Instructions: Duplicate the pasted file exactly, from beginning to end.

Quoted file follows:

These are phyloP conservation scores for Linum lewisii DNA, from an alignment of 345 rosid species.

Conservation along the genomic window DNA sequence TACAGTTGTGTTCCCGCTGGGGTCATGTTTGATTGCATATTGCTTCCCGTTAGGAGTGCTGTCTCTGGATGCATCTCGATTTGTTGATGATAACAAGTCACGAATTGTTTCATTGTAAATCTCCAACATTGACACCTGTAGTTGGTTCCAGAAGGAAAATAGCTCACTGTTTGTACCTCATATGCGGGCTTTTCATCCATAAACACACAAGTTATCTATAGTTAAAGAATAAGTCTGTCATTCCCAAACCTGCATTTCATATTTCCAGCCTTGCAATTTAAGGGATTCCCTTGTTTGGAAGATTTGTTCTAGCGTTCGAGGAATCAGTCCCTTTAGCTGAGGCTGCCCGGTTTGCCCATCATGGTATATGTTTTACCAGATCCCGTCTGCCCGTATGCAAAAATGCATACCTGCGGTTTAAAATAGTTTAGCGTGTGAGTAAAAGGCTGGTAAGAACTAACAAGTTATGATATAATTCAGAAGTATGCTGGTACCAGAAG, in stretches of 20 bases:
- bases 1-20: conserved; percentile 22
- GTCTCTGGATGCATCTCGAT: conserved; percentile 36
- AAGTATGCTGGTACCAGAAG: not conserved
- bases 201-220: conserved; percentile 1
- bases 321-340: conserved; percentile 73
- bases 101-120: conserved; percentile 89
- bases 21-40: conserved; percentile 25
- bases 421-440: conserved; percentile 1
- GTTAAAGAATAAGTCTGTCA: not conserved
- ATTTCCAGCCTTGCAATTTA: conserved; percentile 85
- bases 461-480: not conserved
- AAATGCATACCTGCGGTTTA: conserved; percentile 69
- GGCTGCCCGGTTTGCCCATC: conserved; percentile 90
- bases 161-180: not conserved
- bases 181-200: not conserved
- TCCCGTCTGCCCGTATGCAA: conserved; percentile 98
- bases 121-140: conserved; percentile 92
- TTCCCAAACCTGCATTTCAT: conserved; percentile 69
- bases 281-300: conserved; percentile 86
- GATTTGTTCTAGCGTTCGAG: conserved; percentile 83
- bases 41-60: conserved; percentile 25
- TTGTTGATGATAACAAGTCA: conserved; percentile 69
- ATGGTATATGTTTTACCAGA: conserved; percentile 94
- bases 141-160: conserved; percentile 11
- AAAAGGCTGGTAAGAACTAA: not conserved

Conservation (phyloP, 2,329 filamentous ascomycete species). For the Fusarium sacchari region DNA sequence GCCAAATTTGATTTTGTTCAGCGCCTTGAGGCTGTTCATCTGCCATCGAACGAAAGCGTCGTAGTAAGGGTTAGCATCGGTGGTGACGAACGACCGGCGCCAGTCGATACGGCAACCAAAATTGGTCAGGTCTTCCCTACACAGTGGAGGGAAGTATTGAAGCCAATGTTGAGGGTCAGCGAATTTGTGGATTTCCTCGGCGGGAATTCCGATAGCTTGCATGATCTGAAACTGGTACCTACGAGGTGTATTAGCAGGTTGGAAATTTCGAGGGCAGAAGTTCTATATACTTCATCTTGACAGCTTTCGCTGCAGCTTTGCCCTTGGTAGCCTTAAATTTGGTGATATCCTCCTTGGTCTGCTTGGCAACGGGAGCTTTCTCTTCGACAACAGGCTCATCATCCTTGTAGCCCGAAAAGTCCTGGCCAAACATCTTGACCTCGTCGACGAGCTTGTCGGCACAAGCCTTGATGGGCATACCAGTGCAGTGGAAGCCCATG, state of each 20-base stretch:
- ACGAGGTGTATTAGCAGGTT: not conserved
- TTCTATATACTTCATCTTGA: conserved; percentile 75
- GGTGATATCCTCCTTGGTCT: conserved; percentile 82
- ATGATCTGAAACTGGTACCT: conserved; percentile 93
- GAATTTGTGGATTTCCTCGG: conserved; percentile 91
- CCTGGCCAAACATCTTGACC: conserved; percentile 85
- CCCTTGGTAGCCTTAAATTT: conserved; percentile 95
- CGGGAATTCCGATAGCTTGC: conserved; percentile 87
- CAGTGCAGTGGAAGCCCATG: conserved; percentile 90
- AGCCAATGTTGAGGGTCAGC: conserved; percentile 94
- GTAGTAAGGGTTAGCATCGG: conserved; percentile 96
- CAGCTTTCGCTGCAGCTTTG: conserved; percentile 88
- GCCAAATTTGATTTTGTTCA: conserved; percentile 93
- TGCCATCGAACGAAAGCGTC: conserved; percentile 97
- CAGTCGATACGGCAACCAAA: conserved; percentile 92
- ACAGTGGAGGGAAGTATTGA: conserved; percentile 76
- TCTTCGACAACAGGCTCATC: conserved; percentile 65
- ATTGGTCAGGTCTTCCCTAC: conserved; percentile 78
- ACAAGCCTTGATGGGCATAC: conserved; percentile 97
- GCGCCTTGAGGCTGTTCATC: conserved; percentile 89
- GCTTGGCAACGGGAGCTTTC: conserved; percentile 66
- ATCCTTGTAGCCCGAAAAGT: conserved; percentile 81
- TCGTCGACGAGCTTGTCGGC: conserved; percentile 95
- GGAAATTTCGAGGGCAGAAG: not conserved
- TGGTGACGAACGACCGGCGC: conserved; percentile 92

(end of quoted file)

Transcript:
These are phyloP conservation scores for Linum lewisii DNA, from an alignment of 345 rosid species.

Conservation along the genomic window DNA sequence TACAGTTGTGTTCCCGCTGGGGTCATGTTTGATTGCATATTGCTTCCCGTTAGGAGTGCTGTCTCTGGATGCATCTCGATTTGTTGATGATAACAAGTCACGAATTGTTTCATTGTAAATCTCCAACATTGACACCTGTAGTTGGTTCCAGAAGGAAAATAGCTCACTGTTTGTACCTCATATGCGGGCTTTTCATCCATAAACACACAAGTTATCTATAGTTAAAGAATAAGTCTGTCATTCCCAAACCTGCATTTCATATTTCCAGCCTTGCAATTTAAGGGATTCCCTTGTTTGGAAGATTTGTTCTAGCGTTCGAGGAATCAGTCCCTTTAGCTGAGGCTGCCCGGTTTGCCCATCATGGTATATGTTTTACCAGATCCCGTCTGCCCGTATGCAAAAATGCATACCTGCGGTTTAAAATAGTTTAGCGTGTGAGTAAAAGGCTGGTAAGAACTAACAAGTTATGATATAATTCAGAAGTATGCTGGTACCAGAAG, in stretches of 20 bases:
- bases 1-20: conserved; percentile 22
- GTCTCTGGATGCATCTCGAT: conserved; percentile 36
- AAGTATGCTGGTACCAGAAG: not conserved
- bases 201-220: conserved; percentile 1
- bases 321-340: conserved; percentile 73
- bases 101-120: conserved; percentile 89
- bases 21-40: conserved; percentile 25
- bases 421-440: conserved; percentile 1
- GTTAAAGAATAAGTCTGTCA: not conserved
- ATTTCCAGCCTTGCAATTTA: conserved; percentile 85
- bases 461-480: not conserved
- AAATGCATACCTGCGGTTTA: conserved; percentile 69
- GGCTGCCCGGTTTGCCCATC: conserved; percentile 90
- bases 161-180: not conserved
- bases 181-200: not conserved
- TCCCGTCTGCCCGTATGCAA: conserved; percentile 98
- bases 121-140: conserved; percentile 92
- TTCCCAAACCTGCATTTCAT: conserved; percentile 69
- bases 281-300: conserved; percentile 86
- GATTTGTTCTAGCGTTCGAG: conserved; percentile 83
- bases 41-60: conserved; percentile 25
- TTGTTGATGATAACAAGTCA: conserved; percentile 69
- ATGGTATATGTTTTACCAGA: conserved; percentile 94
- bases 141-160: conserved; percentile 11
- AAAAGGCTGGTAAGAACTAA: not conserved

Conservation (phyloP, 2,329 filamentous ascomycete species). For the Fusarium sacchari region DNA sequence GCCAAATTTGATTTTGTTCAGCGCCTTGAGGCTGTTCATCTGCCATCGAACGAAAGCGTCGTAGTAAGGGTTAGCATCGGTGGTGACGAACGACCGGCGCCAGTCGATACGGCAACCAAAATTGGTCAGGTCTTCCCTACACAGTGGAGGGAAGTATTGAAGCCAATGTTGAGGGTCAGCGAATTTGTGGATTTCCTCGGCGGGAATTCCGATAGCTTGCATGATCTGAAACTGGTACCTACGAGGTGTATTAGCAGGTTGGAAATTTCGAGGGCAGAAGTTCTATATACTTCATCTTGACAGCTTTCGCTGCAGCTTTGCCCTTGGTAGCCTTAAATTTGGTGATATCCTCCTTGGTCTGCTTGGCAACGGGAGCTTTCTCTTCGACAACAGGCTCATCATCCTTGTAGCCCGAAAAGTCCTGGCCAAACATCTTGACCTCGTCGACGAGCTTGTCGGCACAAGCCTTGATGGGCATACCAGTGCAGTGGAAGCCCATG, state of each 20-base stretch:
- ACGAGGTGTATTAGCAGGTT: not conserved
- TTCTATATACTTCATCTTGA: conserved; percentile 75
- GGTGATATCCTCCTTGGTCT: conserved; percentile 82
- ATGATCTGAAACTGGTACCT: conserved; percentile 93
- GAATTTGTGGATTTCCTCGG: conserved; percentile 91
- CCTGGCCAAACATCTTGACC: conserved; percentile 85
- CCCTTGGTAGCCTTAAATTT: conserved; percentile 95
- CGGGAATTCCGATAGCTTGC: conserved; percentile 87
- CAGTGCAGTGGAAGCCCATG: conserved; percentile 90
- AGCCAATGTTGAGGGTCAGC: conserved; percentile 94
- GTAGTAAGGGTTAGCATCGG: conserved; percentile 96
- CAGCTTTCGCTGCAGCTTTG: conserved; percentile 88
- GCCAAATTTGATTTTGTTCA: conserved; percentile 93
- TGCCATCGAACGAAAGCGTC: conserved; percentile 97
- CAGTCGATACGGCAACCAAA: conserved; percentile 92
- ACAGTGGAGGGAAGTATTGA: conserved; percentile 76
- TCTTCGACAACAGGCTCATC: conserved; percentile 65
- ATTGGTCAGGTCTTCCCTAC: conserved; percentile 78
- ACAAGCCTTGATGGGCATAC: conserved; percentile 97
- GCGCCTTGAGGCTGTTCATC: conserved; percentile 89
- GCTTGGCAACGGGAGCTTTC: conserved; percentile 66
- ATCCTTGTAGCCCGAAAAGT: conserved; percentile 81
- TCGTCGACGAGCTTGTCGGC: conserved; percentile 95
- GGAAATTTCGAGGGCAGAAG: not conserved
- TGGTGACGAACGACCGGCGC: conserved; percentile 92